In bird photography, reach trumps everything. I know it’s a contradicting statement from me. I can understand the frustration here. When I say reach trumps everything, I don’t mean the effective focal length that you get out of a cropped sensor.
I mean the real focal length. For instance, it’s always better to have a 600mm lens than a 400mm lens as long as you are using the full frame camera.
It’s never enough, in fact. It’s usually a debate between using a 300mm f/2.8 with a teleconverter and buying a 500mm f/4, 600mm f/4, or 800mm f/5.6.
Take this idea for granted. A 300mm f/2.8 + 2.0x is never comparable with 600mm lens. Sooner you accept better it is. Think about it for a second. Why would Nikon/Canon charge you a whopping $9,000 for 600mm lens while you can get the 300mm f/2.8 + 2.0x combo for $6,250?
A 300mm f/2.8 + 2.0x is never comparable with 600mm lens. Sooner you accept better it is.
Teleconverters are like digital zoom. Digital zoom is never same as an optical zoom. Google it to find out the difference.
Here are a few of the best lenses for bird photography.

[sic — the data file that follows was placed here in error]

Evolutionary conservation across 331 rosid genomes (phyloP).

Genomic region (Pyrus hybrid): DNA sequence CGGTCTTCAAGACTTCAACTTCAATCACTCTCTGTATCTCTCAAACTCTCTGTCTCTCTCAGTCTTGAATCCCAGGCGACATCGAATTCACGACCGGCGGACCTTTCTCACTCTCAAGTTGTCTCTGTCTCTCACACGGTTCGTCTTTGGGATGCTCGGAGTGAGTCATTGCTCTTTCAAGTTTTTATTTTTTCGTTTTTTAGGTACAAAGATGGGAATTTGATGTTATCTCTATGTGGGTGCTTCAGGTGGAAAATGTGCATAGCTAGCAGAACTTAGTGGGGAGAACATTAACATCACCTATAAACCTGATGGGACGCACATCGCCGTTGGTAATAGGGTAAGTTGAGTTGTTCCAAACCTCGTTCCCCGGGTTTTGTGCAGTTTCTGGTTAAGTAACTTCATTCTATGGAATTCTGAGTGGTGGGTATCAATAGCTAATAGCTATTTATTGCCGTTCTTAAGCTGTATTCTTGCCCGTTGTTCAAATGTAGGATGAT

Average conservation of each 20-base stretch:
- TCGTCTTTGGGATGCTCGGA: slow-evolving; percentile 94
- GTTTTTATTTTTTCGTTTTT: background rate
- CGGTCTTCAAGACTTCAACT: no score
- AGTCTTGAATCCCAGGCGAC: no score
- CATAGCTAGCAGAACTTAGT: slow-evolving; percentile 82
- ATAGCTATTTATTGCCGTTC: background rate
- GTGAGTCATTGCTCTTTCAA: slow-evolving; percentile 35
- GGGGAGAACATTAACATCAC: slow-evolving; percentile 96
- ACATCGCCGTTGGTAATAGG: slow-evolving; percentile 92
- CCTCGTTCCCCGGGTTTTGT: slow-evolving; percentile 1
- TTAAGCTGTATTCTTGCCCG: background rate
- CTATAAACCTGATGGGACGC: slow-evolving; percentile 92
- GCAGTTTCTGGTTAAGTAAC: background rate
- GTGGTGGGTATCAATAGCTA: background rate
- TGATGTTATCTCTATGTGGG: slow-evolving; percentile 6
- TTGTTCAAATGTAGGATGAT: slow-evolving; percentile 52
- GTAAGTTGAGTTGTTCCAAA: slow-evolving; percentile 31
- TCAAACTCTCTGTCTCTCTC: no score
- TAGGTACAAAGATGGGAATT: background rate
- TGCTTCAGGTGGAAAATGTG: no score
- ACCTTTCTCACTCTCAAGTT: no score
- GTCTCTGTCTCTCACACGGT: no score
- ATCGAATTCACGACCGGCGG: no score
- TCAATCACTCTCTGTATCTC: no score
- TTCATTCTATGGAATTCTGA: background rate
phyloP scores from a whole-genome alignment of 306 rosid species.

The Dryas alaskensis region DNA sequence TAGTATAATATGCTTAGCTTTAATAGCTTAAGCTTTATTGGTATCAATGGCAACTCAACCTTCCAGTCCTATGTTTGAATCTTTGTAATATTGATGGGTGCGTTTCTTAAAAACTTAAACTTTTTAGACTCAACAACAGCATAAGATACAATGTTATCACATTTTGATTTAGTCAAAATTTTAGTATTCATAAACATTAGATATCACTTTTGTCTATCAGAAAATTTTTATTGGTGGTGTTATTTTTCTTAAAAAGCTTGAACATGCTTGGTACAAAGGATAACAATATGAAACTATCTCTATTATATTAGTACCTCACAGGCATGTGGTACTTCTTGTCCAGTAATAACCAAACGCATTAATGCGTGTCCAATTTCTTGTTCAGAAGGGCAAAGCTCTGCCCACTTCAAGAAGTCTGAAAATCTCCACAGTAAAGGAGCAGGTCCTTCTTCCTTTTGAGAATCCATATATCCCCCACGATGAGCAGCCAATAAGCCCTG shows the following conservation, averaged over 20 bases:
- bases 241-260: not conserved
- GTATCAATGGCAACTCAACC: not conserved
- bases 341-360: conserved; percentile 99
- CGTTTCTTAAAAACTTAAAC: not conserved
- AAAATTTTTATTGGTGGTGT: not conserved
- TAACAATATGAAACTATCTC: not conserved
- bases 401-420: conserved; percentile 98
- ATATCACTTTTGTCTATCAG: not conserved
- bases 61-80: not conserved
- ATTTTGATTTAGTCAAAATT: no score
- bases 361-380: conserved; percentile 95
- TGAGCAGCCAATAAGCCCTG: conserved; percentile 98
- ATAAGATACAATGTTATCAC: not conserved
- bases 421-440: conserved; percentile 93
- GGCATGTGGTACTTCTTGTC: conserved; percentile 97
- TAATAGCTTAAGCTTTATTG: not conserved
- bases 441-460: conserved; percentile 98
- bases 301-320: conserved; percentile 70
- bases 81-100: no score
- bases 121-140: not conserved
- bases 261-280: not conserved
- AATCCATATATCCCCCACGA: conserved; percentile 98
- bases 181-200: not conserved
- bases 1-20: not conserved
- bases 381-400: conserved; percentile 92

Canon 600mm f/4L IS II lens or Nikon 600mm f/4 VR lens
The 600mm lens is arguably the sharpest and best quality lens produced both by Nikon and Canon. At f/4, it strikes the right balance of high focal length and light gathering capabilities. They superb when it comes to contrast and bokeh.
One of the biggest caveats of these lenses is their weight. While the latest versions of these two lenses weigh just short of 4 kg, it would still be heavy to hand hold for more than a minute.
You would always have to use the Gitzo tripod + Gimbal head combination to get the sharpest results with these lenses.
Overall the weight could go close to 8 to 9 kgs making it a pain. It might take several months to get adjusted to this heavy weight equipment.There are several instances where I would curse their sheer weight! It’s frustrating really when you are unable to adjust your position because of the rigid tripod setup. But, the quality that you get is next to none.